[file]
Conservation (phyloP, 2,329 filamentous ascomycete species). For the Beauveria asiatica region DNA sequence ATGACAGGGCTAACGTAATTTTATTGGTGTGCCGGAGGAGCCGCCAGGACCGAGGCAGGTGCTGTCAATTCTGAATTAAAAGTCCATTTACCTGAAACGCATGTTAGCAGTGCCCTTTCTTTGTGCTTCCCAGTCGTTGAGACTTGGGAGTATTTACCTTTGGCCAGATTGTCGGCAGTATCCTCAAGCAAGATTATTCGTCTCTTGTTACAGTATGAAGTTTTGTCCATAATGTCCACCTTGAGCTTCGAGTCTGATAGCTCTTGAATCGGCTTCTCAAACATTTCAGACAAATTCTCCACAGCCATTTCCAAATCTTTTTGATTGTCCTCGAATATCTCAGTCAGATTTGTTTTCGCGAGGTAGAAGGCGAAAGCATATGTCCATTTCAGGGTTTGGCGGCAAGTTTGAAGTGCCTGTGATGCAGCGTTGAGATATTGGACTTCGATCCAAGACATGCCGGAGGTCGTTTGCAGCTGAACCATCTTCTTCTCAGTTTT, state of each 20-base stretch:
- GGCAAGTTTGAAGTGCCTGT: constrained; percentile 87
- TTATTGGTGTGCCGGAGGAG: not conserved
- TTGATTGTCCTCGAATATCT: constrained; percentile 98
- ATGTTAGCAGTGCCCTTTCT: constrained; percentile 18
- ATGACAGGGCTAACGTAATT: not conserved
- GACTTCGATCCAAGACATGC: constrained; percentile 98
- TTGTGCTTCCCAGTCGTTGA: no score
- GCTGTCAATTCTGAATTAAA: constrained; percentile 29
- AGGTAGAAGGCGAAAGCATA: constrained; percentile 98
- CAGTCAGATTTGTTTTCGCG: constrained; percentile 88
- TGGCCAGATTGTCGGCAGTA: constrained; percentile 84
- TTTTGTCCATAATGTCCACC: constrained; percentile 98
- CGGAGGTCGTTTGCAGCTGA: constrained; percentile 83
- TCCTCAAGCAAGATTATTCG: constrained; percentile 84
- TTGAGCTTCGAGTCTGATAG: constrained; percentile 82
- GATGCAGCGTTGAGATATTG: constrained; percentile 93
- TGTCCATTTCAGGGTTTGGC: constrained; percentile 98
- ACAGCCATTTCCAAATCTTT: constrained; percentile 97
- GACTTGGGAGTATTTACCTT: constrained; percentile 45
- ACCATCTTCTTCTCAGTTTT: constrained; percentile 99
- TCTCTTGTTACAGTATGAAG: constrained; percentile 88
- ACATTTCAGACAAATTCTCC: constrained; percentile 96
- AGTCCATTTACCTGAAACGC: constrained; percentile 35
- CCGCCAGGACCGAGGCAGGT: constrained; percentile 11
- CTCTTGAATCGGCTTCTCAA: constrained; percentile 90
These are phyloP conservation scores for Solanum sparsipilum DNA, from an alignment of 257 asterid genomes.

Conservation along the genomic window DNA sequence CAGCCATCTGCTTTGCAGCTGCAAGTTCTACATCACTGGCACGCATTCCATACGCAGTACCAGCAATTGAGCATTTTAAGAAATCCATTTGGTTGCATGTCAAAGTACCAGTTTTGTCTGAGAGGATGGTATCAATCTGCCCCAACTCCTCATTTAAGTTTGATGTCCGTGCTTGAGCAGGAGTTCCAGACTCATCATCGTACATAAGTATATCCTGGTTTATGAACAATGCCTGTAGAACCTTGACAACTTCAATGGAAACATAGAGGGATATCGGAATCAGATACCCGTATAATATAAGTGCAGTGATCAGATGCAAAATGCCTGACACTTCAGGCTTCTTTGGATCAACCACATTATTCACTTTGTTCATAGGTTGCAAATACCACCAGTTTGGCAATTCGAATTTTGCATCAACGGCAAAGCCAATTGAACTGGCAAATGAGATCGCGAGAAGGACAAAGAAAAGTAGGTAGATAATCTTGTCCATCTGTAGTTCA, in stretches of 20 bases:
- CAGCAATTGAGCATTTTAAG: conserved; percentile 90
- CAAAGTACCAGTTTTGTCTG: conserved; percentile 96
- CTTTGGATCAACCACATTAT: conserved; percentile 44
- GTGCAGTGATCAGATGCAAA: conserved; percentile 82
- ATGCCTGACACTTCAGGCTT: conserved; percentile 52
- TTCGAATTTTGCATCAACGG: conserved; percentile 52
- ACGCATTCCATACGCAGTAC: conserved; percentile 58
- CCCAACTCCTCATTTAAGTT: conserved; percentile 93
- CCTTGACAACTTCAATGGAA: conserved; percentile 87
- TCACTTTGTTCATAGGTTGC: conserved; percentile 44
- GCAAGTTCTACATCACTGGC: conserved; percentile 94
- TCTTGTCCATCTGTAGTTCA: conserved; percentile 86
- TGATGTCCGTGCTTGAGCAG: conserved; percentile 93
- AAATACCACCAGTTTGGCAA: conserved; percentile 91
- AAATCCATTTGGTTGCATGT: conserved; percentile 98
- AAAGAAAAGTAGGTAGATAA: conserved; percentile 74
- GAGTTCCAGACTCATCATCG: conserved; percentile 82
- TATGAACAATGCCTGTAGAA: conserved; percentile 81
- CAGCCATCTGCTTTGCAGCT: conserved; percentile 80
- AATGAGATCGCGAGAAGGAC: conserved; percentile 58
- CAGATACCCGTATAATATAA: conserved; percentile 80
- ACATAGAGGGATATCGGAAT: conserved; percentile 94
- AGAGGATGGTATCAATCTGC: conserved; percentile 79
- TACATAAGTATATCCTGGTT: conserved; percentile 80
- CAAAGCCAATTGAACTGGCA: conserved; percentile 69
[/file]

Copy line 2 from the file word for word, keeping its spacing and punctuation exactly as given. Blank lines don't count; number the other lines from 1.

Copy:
- GGCAAGTTTGAAGTGCCTGT: constrained; percentile 87